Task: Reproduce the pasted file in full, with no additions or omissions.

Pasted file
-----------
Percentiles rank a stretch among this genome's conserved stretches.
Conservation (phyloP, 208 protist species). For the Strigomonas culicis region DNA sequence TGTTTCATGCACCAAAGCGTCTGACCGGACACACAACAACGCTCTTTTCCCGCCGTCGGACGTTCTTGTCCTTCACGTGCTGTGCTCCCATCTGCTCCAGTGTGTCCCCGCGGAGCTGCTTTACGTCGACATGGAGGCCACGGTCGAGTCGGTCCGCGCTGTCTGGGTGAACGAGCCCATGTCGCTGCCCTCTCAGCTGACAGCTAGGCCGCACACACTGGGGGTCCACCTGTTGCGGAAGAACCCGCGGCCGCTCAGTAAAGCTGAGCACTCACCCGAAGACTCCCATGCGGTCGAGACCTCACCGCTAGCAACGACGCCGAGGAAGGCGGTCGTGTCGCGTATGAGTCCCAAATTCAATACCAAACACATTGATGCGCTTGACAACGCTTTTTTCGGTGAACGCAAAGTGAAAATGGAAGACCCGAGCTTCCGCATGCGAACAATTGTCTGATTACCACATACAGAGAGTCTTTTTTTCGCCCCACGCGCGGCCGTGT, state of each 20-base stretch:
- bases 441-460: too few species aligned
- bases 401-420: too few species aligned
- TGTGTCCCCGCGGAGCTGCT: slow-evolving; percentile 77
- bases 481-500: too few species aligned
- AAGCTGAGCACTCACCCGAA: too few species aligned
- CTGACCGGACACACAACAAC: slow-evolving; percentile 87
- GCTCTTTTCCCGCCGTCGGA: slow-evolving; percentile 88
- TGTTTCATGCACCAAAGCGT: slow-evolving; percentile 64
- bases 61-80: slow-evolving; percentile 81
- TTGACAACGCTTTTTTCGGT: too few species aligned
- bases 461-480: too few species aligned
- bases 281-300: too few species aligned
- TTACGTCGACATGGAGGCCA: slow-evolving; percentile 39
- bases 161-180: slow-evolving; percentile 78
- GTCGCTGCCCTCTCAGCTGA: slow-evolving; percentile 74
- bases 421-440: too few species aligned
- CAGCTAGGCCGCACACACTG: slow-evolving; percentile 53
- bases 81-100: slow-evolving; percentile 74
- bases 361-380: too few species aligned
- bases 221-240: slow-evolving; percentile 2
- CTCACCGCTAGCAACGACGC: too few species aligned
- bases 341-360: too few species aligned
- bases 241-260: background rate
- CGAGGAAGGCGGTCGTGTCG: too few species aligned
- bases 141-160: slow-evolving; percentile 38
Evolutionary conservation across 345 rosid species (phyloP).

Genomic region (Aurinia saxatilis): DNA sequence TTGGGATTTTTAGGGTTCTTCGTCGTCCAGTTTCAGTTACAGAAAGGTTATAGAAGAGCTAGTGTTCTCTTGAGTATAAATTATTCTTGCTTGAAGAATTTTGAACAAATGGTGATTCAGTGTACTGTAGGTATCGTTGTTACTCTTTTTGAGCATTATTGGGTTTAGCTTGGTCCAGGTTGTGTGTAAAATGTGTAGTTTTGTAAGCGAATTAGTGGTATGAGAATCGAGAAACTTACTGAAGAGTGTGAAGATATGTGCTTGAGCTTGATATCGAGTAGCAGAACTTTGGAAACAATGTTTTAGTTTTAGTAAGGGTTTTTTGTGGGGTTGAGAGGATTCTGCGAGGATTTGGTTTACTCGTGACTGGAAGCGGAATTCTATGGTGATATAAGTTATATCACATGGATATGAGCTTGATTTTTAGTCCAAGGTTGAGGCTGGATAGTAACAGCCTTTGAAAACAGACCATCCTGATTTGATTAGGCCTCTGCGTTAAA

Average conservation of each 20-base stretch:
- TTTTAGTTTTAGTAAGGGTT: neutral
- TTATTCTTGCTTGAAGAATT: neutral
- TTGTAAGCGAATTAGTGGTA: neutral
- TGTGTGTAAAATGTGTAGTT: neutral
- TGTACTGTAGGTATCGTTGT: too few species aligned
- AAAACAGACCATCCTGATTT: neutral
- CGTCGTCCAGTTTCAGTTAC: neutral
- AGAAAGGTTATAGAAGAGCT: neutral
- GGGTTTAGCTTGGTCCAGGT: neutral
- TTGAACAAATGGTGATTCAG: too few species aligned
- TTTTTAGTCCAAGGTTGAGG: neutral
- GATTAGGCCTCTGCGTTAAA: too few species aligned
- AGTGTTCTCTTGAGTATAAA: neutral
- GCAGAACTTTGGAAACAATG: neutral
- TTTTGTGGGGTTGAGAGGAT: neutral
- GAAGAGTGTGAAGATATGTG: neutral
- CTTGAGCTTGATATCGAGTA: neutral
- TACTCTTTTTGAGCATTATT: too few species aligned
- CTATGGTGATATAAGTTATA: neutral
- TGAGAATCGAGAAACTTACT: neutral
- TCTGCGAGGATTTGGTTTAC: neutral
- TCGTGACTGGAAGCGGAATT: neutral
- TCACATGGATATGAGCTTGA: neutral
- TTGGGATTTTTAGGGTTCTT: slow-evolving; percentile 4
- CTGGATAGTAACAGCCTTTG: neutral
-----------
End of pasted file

Percentiles rank a stretch among this genome's conserved stretches.
Conservation (phyloP, 208 protist species). For the Strigomonas culicis region DNA sequence TGTTTCATGCACCAAAGCGTCTGACCGGACACACAACAACGCTCTTTTCCCGCCGTCGGACGTTCTTGTCCTTCACGTGCTGTGCTCCCATCTGCTCCAGTGTGTCCCCGCGGAGCTGCTTTACGTCGACATGGAGGCCACGGTCGAGTCGGTCCGCGCTGTCTGGGTGAACGAGCCCATGTCGCTGCCCTCTCAGCTGACAGCTAGGCCGCACACACTGGGGGTCCACCTGTTGCGGAAGAACCCGCGGCCGCTCAGTAAAGCTGAGCACTCACCCGAAGACTCCCATGCGGTCGAGACCTCACCGCTAGCAACGACGCCGAGGAAGGCGGTCGTGTCGCGTATGAGTCCCAAATTCAATACCAAACACATTGATGCGCTTGACAACGCTTTTTTCGGTGAACGCAAAGTGAAAATGGAAGACCCGAGCTTCCGCATGCGAACAATTGTCTGATTACCACATACAGAGAGTCTTTTTTTCGCCCCACGCGCGGCCGTGT, state of each 20-base stretch:
- bases 441-460: too few species aligned
- bases 401-420: too few species aligned
- TGTGTCCCCGCGGAGCTGCT: slow-evolving; percentile 77
- bases 481-500: too few species aligned
- AAGCTGAGCACTCACCCGAA: too few species aligned
- CTGACCGGACACACAACAAC: slow-evolving; percentile 87
- GCTCTTTTCCCGCCGTCGGA: slow-evolving; percentile 88
- TGTTTCATGCACCAAAGCGT: slow-evolving; percentile 64
- bases 61-80: slow-evolving; percentile 81
- TTGACAACGCTTTTTTCGGT: too few species aligned
- bases 461-480: too few species aligned
- bases 281-300: too few species aligned
- TTACGTCGACATGGAGGCCA: slow-evolving; percentile 39
- bases 161-180: slow-evolving; percentile 78
- GTCGCTGCCCTCTCAGCTGA: slow-evolving; percentile 74
- bases 421-440: too few species aligned
- CAGCTAGGCCGCACACACTG: slow-evolving; percentile 53
- bases 81-100: slow-evolving; percentile 74
- bases 361-380: too few species aligned
- bases 221-240: slow-evolving; percentile 2
- CTCACCGCTAGCAACGACGC: too few species aligned
- bases 341-360: too few species aligned
- bases 241-260: background rate
- CGAGGAAGGCGGTCGTGTCG: too few species aligned
- bases 141-160: slow-evolving; percentile 38
Evolutionary conservation across 345 rosid species (phyloP).

Genomic region (Aurinia saxatilis): DNA sequence TTGGGATTTTTAGGGTTCTTCGTCGTCCAGTTTCAGTTACAGAAAGGTTATAGAAGAGCTAGTGTTCTCTTGAGTATAAATTATTCTTGCTTGAAGAATTTTGAACAAATGGTGATTCAGTGTACTGTAGGTATCGTTGTTACTCTTTTTGAGCATTATTGGGTTTAGCTTGGTCCAGGTTGTGTGTAAAATGTGTAGTTTTGTAAGCGAATTAGTGGTATGAGAATCGAGAAACTTACTGAAGAGTGTGAAGATATGTGCTTGAGCTTGATATCGAGTAGCAGAACTTTGGAAACAATGTTTTAGTTTTAGTAAGGGTTTTTTGTGGGGTTGAGAGGATTCTGCGAGGATTTGGTTTACTCGTGACTGGAAGCGGAATTCTATGGTGATATAAGTTATATCACATGGATATGAGCTTGATTTTTAGTCCAAGGTTGAGGCTGGATAGTAACAGCCTTTGAAAACAGACCATCCTGATTTGATTAGGCCTCTGCGTTAAA

Average conservation of each 20-base stretch:
- TTTTAGTTTTAGTAAGGGTT: neutral
- TTATTCTTGCTTGAAGAATT: neutral
- TTGTAAGCGAATTAGTGGTA: neutral
- TGTGTGTAAAATGTGTAGTT: neutral
- TGTACTGTAGGTATCGTTGT: too few species aligned
- AAAACAGACCATCCTGATTT: neutral
- CGTCGTCCAGTTTCAGTTAC: neutral
- AGAAAGGTTATAGAAGAGCT: neutral
- GGGTTTAGCTTGGTCCAGGT: neutral
- TTGAACAAATGGTGATTCAG: too few species aligned
- TTTTTAGTCCAAGGTTGAGG: neutral
- GATTAGGCCTCTGCGTTAAA: too few species aligned
- AGTGTTCTCTTGAGTATAAA: neutral
- GCAGAACTTTGGAAACAATG: neutral
- TTTTGTGGGGTTGAGAGGAT: neutral
- GAAGAGTGTGAAGATATGTG: neutral
- CTTGAGCTTGATATCGAGTA: neutral
- TACTCTTTTTGAGCATTATT: too few species aligned
- CTATGGTGATATAAGTTATA: neutral
- TGAGAATCGAGAAACTTACT: neutral
- TCTGCGAGGATTTGGTTTAC: neutral
- TCGTGACTGGAAGCGGAATT: neutral
- TCACATGGATATGAGCTTGA: neutral
- TTGGGATTTTTAGGGTTCTT: slow-evolving; percentile 4
- CTGGATAGTAACAGCCTTTG: neutral